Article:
Uber ends policy of forced arbitration for individual sexual assault claims

In a major policy change for its US operations, Uber has announced it’s ending mandatary arbitration for individual claims of sexual assault or sexual harassment by Uber drivers, riders or employees.

It is also ending the requirement that victims sign a confidentiality provision preventing them from speaking about the sexual assault or sexual harassment they suffered — saying survivors will now have the option to settle their claims with Uber without having to agree to being publicly silenced in order to do so.

Last month a group of women alleging sexual violence from Uber drivers sent an open letter to the company’s board asking to be released from the mandatory arbitration clause in the Uber app’s terms of service.

Former Uber engineer Susan Fowler — who was instrumental in highlighting internal problems with sexual harassment and sexism at Uber when she blogged about her experiences at the company last year — also urged CEO Dara Khosrowshahi to end the policy. And in a Twitter exchange in March Khosrowshahi signaled he was willing to consider ending forced arbitration. “I will take it seriously, but we have to take all of our constituents into consideration,” he wrote to Fowler then.

Concerns about safety and Uber’s attitude to reporting serious crimes were also among the reasons identified by London’s transport regulator for withdrawing Uber’s license to operate in the UK capital last September.

Although safety transparency measures also being announced by Uber today appear limited to the US market for now. Uber has committed to publishing what it describes as a “safety transparency report” — which it says will include data on sexual assaults and “other incidents” that occur as a result of activity on its platform.

Announcing the moves in a blog post today, entitled ‘Turning the lights on’, Uber’s chief legal officer Tony West writes that the company has committed to doing “the right thing” under its new CEO — a new attitude which requires “three key elements: transparency, integrity, and accountability”.

Describing sexual violence as “a huge problem globally”, he continues: “The last 18 months have exposed a silent epidemic of sexual assault and harassment that haunts every industry and every community. Uber is not immune to this deeply rooted problem, and we believe that it is up to us to be a big part of the solution.”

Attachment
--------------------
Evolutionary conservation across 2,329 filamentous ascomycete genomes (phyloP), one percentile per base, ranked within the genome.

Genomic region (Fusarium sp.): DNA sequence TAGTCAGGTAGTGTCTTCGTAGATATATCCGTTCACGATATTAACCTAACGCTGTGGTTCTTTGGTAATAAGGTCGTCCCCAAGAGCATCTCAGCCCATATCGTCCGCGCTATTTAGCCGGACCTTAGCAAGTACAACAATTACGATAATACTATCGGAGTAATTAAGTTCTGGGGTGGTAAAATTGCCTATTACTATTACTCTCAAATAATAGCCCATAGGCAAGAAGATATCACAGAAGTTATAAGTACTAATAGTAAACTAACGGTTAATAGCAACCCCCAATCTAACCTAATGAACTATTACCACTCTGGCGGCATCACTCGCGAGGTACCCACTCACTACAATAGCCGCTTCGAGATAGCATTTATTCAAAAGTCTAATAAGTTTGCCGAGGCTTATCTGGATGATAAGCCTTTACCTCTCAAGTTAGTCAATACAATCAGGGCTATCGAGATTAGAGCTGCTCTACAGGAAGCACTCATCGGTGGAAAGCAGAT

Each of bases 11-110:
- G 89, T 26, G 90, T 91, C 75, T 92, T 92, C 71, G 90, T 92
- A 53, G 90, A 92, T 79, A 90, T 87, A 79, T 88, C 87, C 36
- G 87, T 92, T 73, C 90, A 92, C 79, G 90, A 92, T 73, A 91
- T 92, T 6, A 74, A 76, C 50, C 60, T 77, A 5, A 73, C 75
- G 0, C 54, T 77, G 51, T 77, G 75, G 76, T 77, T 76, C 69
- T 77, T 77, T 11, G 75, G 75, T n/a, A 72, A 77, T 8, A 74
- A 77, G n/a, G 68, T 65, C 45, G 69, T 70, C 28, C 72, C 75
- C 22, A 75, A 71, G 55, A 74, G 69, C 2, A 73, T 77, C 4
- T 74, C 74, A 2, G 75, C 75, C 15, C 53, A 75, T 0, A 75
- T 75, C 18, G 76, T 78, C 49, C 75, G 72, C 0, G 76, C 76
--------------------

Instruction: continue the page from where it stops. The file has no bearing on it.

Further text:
Commenting on Uber’s policy changes to end mandatory arbitration, Jeanne Christensen, a partner at New York based law firm Wigdor LLP, which filed a class action lawsuit against Uber last year on behalf of women who said they were assaulted or raped by Uber drivers, described it as a critical step to “reduce future suffering by women passengers”.

But she also flagged Uber’s decision to not end forced arbitration for groups of victims acting on a class basis — saying this shows the company is “not fully committed to meaningful change”.

“Victims are more likely to come forward knowing they can proceed as a group. This is the beginning of a longer process needed to meaningfully improve safety,” Christensen added in a statement.

We’ve reached out to Uber for comment on why it’s not ending mandatory arbitration for group claims.

On the decision to end mandatory arbitration for individuals, West writes: “We have learned it’s important to give sexual assault and harassment survivors control of how they pursue their claims. So moving forward, survivors will be free to choose to resolve their individual claims in the venue they prefer: in a mediation where they can choose confidentiality; in arbitration, where they can choose to maintain their privacy while pursuing their case; or in open court. Whatever they decide, they will be free to tell their story wherever and however they see fit.”

On the changes to confidentiality provisions, he says: “Divulging the details of what happened in a sexual assault or harassment should be up to the survivor, not us.”

And on the new transparency report, West admits Uber struggled with the decision to publish data — saying this is “because data on safety and sexual assaults is sparse and inconsistent”, and there is no uniform industry standard for reporting it.

He also flags the problem of crimes of sexual violence being underreported.

However, in the end, Uber has decided it will go ahead and publish data. Although it’s not clear when the first report will go live (we’ve also asked about that).

“We’re working with experts in the field to develop a taxonomy to categorize the incidents that are reported to us,” adds West. “We hope to open-source this methodology so we can encourage others in the ridesharing, transportation and travel industries, both private and public, to join us in taking this step. We know that a project of this magnitude will take some time, but we pledge to keep you updated along the way.”

Uber isn’t giving a timeline for publishing the first report at this stage but a spokeswoman emphasized the process will take time owing to complexities involved with categorizing reports of incidents, and the need to develop a methodology for reporting the data — working with external experts.

On class actions, the spokeswoman said the vast majority of the claims Uber receives are from individuals, saying it believes that a modified confidentiality option and choice of venue are the core issues for individuals, whereas law firms themselves can be incentivized to drive class actions for a profit motive.

We’ve also reached out to Uber ride-hailing rival Lyft to ask if it will be making any similar policy changes in the U.S. Lyft’s terms continue to require users submit any claims against it to “binding and final arbitration on an individual basis”.

This report was updated with additional comment